Even if you’re flush with cash and don’t mind paying extra to feed your car, the latest UN report on climate change paints a dire picture for the future of the planet, giving us all little more than a decade to mend our polluting ways.
It’s all so depressing, and enough to coerce those with even a smidgen of global responsibility into the driver’s seat of an environmentally friendly EV, although some might argue that driving and maintaining an older classic car is even less of a threat to the Earth’s increasingly delicate eco-system.
Perhaps I could take a leaf from Mercury’s playbook and look at the possibility of electrifying my Lotus Elise; but then I remember that Elon Musk has already beaten me to that!
So, having squirted a generous quantity of liquid gold into my totally conventional, petrol-powered everyday transportation device, I rocked up to Mercury’s HQ in Newmarket in order to go for a brief trip around the city in Evie.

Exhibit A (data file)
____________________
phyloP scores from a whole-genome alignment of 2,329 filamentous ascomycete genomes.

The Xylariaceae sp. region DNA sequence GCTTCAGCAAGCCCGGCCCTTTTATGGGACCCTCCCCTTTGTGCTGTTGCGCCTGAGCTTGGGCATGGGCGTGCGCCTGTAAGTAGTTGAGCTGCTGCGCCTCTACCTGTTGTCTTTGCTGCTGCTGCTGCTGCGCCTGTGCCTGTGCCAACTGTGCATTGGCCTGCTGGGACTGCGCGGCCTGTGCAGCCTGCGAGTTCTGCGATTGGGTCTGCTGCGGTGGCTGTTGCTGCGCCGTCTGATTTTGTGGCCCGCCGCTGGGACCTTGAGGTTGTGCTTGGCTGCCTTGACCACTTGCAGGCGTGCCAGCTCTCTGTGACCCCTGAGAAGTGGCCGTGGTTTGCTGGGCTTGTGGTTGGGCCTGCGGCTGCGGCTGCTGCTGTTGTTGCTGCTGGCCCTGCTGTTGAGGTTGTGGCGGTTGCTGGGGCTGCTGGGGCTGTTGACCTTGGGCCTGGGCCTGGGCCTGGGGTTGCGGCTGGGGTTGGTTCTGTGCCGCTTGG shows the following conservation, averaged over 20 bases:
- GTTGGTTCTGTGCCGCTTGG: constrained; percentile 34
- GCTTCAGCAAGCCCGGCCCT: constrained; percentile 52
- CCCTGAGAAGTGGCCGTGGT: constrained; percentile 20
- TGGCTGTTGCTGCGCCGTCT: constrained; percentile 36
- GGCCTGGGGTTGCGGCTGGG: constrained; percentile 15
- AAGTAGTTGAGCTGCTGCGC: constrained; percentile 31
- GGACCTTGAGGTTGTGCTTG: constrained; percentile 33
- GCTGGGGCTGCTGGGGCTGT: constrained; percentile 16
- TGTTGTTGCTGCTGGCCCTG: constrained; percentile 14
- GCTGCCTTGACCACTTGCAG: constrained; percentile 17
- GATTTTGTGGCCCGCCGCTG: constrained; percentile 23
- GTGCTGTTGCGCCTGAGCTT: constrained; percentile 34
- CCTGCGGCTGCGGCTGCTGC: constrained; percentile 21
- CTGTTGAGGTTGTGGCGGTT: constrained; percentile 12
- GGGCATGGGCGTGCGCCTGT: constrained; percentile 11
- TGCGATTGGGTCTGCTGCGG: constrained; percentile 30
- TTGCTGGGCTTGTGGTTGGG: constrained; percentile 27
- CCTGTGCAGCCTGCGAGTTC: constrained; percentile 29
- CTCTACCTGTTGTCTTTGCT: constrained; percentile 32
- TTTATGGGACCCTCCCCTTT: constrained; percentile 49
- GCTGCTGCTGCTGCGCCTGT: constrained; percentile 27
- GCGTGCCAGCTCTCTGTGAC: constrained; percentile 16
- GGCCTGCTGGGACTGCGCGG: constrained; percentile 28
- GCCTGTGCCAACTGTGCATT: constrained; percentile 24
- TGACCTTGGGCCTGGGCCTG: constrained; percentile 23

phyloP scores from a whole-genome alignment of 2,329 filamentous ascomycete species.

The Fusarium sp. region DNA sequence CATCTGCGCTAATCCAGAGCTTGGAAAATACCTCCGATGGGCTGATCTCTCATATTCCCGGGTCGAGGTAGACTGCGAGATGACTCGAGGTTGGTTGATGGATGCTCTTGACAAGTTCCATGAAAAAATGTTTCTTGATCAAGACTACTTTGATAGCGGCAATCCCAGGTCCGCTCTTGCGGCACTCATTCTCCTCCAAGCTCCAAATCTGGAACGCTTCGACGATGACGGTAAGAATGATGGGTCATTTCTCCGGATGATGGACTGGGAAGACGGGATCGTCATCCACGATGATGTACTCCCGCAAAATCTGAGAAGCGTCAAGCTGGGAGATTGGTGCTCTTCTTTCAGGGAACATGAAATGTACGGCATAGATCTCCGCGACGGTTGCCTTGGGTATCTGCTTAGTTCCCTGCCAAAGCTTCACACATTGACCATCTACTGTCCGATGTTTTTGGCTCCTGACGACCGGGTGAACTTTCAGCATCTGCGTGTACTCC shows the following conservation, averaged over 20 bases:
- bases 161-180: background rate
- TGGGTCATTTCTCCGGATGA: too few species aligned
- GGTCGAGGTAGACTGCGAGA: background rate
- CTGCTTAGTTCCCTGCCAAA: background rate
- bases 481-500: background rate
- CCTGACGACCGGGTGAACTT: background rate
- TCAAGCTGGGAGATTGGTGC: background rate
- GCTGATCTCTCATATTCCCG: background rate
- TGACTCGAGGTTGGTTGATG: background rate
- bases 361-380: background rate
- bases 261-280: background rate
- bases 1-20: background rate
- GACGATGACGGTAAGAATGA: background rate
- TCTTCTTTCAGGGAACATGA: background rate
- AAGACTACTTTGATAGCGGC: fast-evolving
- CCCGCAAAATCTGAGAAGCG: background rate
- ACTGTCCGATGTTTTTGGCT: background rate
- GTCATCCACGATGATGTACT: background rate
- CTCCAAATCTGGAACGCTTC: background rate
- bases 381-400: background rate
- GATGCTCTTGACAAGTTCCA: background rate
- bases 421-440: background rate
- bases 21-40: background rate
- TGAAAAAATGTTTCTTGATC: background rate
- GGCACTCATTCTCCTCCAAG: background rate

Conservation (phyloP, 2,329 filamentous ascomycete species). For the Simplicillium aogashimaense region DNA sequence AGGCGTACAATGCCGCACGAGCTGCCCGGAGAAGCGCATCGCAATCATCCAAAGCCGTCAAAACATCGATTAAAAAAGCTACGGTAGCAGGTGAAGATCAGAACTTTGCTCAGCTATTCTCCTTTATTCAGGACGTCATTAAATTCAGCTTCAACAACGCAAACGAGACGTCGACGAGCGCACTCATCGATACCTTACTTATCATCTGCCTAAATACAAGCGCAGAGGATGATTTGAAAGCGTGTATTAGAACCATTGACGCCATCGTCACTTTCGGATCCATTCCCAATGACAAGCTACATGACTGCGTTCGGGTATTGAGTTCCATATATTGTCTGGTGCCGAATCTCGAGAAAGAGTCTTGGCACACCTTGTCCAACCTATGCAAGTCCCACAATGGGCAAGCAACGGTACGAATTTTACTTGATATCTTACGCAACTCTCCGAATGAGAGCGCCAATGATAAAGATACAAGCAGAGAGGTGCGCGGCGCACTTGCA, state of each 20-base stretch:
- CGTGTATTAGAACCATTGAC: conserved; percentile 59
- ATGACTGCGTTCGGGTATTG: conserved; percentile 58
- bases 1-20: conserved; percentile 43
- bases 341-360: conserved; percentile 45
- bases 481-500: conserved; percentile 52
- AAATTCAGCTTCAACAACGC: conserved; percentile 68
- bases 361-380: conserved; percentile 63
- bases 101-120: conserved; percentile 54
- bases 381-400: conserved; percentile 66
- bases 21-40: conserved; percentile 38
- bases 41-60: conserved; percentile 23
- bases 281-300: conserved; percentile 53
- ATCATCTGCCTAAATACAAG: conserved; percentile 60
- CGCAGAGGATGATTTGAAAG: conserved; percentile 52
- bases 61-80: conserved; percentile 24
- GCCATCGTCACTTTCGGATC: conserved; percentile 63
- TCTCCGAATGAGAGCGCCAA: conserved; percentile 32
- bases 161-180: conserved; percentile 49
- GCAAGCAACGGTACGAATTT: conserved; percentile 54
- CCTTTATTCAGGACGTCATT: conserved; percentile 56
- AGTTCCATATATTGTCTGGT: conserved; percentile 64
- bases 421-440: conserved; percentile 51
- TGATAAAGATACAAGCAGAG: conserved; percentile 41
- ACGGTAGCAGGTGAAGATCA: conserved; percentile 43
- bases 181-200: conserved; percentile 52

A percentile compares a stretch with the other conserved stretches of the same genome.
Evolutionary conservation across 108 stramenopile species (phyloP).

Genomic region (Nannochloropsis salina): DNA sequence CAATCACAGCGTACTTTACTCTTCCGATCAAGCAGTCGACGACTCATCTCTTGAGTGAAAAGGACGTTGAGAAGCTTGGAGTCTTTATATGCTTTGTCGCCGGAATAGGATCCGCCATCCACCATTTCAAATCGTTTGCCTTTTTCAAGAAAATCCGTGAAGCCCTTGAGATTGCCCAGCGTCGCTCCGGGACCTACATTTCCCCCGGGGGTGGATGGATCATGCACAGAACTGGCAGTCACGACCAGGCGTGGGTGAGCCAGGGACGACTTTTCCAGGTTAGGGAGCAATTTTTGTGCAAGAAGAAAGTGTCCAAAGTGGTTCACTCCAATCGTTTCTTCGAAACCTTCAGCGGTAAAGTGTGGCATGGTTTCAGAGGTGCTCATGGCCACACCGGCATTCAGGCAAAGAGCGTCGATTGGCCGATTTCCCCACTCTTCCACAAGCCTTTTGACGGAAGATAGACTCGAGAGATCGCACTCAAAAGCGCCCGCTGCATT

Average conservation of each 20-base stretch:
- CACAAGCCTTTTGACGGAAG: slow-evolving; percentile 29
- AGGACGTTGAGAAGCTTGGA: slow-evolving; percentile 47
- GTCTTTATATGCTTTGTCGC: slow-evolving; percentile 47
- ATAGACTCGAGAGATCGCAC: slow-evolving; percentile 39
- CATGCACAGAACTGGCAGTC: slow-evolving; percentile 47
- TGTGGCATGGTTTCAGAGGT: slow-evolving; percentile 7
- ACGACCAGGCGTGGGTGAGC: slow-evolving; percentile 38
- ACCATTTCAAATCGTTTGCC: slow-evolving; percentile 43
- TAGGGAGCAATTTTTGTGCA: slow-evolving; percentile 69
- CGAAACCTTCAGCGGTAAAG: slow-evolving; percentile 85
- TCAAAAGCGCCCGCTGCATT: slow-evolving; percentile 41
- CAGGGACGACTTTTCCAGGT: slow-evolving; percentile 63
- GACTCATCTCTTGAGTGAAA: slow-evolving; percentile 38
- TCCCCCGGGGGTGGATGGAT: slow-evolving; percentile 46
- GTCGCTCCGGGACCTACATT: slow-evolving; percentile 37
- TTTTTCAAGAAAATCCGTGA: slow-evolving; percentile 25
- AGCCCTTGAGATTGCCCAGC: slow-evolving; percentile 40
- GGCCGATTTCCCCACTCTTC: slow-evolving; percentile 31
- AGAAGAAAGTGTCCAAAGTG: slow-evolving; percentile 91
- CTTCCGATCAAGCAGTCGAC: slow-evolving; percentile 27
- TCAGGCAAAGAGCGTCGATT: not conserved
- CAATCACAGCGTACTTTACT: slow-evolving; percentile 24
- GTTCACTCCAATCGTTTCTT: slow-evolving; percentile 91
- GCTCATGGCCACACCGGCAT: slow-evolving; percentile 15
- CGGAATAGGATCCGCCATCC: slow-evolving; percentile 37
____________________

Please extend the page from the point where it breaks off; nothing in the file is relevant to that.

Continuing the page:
Bridging the Gap
Mercury’s chief marketing officer, Julia Jack, has pointed out that although most discussions regarding EVs centre on them being the right thing to do – especially at this juncture of time – what’s missing is the passionate connection many of us have with our cars. And this is something especially true of classic-car enthusiasts. The concept of investing high levels of emotion into an EV can be hard to imagine. After all, the virtually silent whirr of an electric motor is a poor substitute for the engine sounds we all love – dependent upon personal taste, we’d miss the rumble of a big-block V8, or the fulsome notes of an exotic V12 on full-song, or the bark of a highly tuned twin-cam or even the scream of a supercharger or flutter of a turbo pop-off valve.
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